Report: Australia must take steps to capitalise on IoT revolution


news Australia must take care not to miss out on the benefits of the ‘next great disruptor’ – the Internet of Things – according to a report published last week by the newly formed Communications Alliance Internet of Things (IoT) Think Tank.

Launched by the Federal Minister for Territories, Local Government and Major Projects, the Hon. Paul Fletcher, the report titled “Enabling the Internet of Things for Australia” (you can download it here in PDF format) suggests that, while Australia is not lacking in fundamental IoT capabilities, “a lack of industry and government focus risks losing competitive advantage and global market leadership in the field”.

At stake, it claims, is a potential boost to the Australian economy estimated at up to $116 billion by 2025.

According to the report, it is estimated that there were 10 billion Internet-connected devices in 2014 – a number that is expected to grow to between 30 and 50 billion by 2020.

The IoT Think Tank makes 12 core recommendations for regulatory and policy changes, combined with industry initiatives – aimed to mitigate risks inherent in the development of the IoT and facilitate its growth in order to drive economic growth and competitiveness.

In particular, the report singles out mining, agriculture, transport and telecoms as industry verticals in which IoT-based development can have the most impact and where Australia has the greatest opportunity to develop world-leading expertise. 

The Think Tank also called for the creation of six “work streams” to carry forward the recommendations. To this end, a number of additional entities have been invited to join its Executive Council.

Research for the report, carried out by consulting firm Creator Tech, allegedly draws on “international experience in the IoT field, the outputs of a series of industry workshops, a survey, desk research and interviews with more than 35 IoT experts from Australia and abroad”.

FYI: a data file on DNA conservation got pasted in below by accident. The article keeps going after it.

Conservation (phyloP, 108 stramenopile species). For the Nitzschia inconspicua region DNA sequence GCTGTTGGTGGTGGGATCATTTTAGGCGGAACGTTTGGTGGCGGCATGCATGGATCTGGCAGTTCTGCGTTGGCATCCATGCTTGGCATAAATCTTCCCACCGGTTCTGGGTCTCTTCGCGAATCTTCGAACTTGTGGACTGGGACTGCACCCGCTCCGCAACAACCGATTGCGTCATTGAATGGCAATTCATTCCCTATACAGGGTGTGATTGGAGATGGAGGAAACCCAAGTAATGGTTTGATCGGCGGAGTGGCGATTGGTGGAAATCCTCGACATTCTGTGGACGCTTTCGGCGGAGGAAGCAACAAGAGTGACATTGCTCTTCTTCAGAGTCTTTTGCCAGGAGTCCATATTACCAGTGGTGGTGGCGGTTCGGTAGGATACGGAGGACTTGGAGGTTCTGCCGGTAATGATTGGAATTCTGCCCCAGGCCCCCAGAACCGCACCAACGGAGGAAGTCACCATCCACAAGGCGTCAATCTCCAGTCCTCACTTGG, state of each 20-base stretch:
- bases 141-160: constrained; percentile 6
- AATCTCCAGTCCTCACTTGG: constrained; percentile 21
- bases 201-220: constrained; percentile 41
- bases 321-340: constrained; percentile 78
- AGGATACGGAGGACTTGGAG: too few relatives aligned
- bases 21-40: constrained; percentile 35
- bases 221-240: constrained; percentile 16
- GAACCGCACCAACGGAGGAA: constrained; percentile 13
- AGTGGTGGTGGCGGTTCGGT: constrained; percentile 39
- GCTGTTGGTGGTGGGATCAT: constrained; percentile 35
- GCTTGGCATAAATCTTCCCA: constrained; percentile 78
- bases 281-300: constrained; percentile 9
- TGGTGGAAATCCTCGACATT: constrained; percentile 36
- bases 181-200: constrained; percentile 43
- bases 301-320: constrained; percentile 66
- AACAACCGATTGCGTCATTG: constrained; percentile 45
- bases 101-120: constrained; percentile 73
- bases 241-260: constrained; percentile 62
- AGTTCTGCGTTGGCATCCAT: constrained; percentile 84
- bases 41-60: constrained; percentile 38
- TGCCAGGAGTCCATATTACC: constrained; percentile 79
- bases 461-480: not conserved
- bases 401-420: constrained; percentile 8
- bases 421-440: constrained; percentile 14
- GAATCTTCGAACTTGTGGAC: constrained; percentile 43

John Stanton, Communications Alliance CEO and chair of the IoT Think Tank Executive Council, was positive about the involvement of the Federal Department of Communications and the Australian Communications and Media Authority (ACMA).

“We have a who’s-who of global and leading local industry players on the Think Tank,” he said, “but the direct engagement with government, regulators and consumer groups has strengthened the outputs and created the broad coalition of stakeholders needed to produce national action.”  

Accompanying the launch of the report was an announcement from the University of Technology Sydney (UTS) and the NSW Minister for Innovation and Better Regulation, the Hon. Victor Dominello, that the Knowledge Economy Institute (KEi) – an IoT innovation hub – will be hosted at UTS as a national centre for IoT innovation and the start-up community.

Additionally, Mike Briers, CEO of KEi, is to be appointed Australia’s first Professor of IoT at UTS.

The IoT Think Tank and KEi aim to work together to provide data and commercial grade IoT technology that will support proof-of-concept projects bringing together business, government and researchers to solve problems in this burgeoning industry.


  1. No hope. Tony Abbott “the internet is just a video entertainment system” will be back.

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